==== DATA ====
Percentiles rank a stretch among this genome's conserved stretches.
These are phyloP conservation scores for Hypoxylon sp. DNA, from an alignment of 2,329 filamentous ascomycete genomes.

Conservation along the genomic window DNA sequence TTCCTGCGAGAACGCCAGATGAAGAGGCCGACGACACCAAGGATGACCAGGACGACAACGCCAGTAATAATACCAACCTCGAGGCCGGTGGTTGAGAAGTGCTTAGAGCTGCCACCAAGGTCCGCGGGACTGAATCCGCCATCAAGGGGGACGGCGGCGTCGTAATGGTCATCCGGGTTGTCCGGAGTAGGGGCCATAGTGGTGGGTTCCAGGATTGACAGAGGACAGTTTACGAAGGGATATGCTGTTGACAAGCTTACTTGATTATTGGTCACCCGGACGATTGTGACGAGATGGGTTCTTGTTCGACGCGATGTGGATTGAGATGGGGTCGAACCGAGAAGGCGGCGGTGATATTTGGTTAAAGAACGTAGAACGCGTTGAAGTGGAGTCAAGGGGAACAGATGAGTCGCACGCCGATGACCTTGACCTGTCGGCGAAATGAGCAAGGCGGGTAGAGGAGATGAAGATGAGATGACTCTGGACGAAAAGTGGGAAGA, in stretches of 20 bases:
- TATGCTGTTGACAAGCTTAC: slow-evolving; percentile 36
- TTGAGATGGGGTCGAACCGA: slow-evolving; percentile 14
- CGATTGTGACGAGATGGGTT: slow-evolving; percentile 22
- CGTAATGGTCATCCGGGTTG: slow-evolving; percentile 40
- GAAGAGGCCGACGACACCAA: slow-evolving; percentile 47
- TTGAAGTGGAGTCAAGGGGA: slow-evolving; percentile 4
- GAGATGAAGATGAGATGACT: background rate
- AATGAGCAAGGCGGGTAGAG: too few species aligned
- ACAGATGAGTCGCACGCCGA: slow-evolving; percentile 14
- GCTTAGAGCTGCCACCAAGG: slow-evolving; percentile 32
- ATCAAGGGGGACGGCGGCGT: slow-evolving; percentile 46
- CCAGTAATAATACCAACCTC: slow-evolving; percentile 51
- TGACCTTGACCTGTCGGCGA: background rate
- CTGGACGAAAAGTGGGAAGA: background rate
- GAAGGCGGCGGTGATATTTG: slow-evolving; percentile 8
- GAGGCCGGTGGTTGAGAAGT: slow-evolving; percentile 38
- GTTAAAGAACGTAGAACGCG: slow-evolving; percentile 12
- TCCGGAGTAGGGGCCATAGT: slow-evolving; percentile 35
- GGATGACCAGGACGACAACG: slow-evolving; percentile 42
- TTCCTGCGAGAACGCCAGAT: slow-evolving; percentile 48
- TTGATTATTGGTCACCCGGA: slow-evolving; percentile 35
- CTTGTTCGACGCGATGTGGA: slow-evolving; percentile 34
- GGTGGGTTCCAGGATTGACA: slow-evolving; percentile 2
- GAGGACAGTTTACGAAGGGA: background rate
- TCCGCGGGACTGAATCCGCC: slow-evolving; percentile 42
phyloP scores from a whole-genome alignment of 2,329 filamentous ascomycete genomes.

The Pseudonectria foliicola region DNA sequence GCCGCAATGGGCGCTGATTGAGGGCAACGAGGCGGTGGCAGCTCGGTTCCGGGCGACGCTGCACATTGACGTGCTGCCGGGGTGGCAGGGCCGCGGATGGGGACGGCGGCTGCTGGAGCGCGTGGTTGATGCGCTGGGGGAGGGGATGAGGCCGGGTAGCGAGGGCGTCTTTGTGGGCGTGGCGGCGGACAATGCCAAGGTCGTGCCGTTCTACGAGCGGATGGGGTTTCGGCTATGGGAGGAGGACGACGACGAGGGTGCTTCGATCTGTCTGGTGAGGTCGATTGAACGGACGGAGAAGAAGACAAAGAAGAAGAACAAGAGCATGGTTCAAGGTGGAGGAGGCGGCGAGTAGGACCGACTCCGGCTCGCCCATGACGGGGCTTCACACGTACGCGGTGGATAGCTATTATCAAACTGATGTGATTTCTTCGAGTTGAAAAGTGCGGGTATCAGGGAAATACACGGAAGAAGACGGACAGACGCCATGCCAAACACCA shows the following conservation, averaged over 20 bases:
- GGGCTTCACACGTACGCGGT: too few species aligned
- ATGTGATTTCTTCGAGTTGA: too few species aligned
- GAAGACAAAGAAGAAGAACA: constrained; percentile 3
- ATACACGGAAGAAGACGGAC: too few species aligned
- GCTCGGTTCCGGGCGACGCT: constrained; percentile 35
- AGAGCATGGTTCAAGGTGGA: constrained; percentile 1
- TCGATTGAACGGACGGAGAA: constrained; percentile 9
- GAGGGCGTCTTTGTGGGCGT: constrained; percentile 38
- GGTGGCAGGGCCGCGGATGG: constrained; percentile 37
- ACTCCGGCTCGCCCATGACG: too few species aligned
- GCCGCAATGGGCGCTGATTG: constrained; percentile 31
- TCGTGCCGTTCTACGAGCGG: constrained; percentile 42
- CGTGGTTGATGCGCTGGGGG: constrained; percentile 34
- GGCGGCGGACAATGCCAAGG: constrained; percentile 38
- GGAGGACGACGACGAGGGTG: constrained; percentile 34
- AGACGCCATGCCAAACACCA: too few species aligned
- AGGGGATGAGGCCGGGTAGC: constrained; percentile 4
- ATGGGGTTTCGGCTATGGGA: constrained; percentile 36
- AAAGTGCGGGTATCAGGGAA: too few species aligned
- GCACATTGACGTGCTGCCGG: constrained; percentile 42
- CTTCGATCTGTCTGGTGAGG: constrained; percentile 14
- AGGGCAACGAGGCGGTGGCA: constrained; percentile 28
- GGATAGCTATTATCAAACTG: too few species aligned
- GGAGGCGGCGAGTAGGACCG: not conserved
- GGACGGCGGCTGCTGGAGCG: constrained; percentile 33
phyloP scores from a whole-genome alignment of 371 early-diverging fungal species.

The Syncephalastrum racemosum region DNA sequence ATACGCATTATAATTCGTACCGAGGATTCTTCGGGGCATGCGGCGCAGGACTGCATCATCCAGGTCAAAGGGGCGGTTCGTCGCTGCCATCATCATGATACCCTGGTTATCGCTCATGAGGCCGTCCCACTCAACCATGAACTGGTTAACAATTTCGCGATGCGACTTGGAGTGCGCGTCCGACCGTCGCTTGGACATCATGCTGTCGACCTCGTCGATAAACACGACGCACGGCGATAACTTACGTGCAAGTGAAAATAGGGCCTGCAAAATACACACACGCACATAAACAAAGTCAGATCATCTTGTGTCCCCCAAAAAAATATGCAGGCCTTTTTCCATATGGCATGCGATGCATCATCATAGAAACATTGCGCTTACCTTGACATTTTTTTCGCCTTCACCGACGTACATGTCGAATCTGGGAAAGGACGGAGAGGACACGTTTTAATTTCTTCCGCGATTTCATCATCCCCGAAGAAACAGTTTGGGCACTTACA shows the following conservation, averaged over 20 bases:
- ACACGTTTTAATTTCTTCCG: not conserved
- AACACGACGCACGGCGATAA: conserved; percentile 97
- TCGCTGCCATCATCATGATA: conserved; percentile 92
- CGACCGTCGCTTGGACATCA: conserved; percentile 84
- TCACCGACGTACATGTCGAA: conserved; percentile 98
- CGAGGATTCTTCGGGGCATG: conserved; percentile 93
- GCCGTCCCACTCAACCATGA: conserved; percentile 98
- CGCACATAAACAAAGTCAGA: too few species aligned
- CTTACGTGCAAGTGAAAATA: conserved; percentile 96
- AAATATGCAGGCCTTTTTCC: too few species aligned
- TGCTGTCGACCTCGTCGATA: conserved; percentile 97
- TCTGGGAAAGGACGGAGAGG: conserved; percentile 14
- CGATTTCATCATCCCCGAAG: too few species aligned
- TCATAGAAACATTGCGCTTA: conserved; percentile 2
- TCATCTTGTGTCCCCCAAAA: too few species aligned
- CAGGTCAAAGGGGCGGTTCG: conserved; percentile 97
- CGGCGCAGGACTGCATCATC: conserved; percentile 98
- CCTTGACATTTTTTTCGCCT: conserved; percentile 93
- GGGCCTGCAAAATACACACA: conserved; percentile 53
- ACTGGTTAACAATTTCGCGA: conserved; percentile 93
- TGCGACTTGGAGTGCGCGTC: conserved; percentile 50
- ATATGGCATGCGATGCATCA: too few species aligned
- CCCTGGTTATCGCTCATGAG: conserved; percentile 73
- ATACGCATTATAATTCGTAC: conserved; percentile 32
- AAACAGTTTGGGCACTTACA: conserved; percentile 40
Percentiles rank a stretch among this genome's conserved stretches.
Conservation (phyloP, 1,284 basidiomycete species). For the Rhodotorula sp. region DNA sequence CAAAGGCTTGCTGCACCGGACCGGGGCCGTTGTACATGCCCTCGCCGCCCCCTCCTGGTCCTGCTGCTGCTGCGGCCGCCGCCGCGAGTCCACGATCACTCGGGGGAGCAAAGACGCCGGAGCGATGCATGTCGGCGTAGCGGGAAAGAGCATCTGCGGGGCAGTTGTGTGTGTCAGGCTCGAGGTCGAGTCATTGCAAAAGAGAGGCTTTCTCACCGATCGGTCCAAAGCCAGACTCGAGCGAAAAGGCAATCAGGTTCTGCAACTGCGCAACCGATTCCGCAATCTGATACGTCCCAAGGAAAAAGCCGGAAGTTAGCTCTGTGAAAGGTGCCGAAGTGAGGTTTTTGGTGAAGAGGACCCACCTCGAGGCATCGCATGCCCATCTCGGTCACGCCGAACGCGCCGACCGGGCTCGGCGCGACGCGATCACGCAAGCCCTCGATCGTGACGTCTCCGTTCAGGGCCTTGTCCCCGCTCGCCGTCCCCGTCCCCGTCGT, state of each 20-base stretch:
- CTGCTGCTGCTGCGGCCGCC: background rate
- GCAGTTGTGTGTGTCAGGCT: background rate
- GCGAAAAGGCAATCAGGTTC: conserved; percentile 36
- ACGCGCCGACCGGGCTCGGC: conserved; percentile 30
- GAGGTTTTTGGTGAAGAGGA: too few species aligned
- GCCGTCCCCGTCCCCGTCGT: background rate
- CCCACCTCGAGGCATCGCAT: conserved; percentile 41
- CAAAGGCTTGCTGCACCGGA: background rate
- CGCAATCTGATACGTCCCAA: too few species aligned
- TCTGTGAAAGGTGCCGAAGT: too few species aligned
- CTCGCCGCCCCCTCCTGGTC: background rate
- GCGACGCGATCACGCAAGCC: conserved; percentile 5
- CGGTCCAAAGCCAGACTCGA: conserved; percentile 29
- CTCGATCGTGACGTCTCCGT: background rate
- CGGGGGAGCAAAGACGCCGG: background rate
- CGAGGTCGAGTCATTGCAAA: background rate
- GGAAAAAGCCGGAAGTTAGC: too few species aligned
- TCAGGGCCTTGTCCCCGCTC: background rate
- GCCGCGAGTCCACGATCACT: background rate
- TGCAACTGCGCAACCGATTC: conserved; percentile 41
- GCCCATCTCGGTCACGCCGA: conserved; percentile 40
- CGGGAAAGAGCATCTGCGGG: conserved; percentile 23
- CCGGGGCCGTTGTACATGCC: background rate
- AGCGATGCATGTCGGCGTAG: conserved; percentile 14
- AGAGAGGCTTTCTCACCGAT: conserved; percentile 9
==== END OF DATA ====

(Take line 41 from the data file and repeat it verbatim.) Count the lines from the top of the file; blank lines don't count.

- GCCGCAATGGGCGCTGATTG: constrained; percentile 31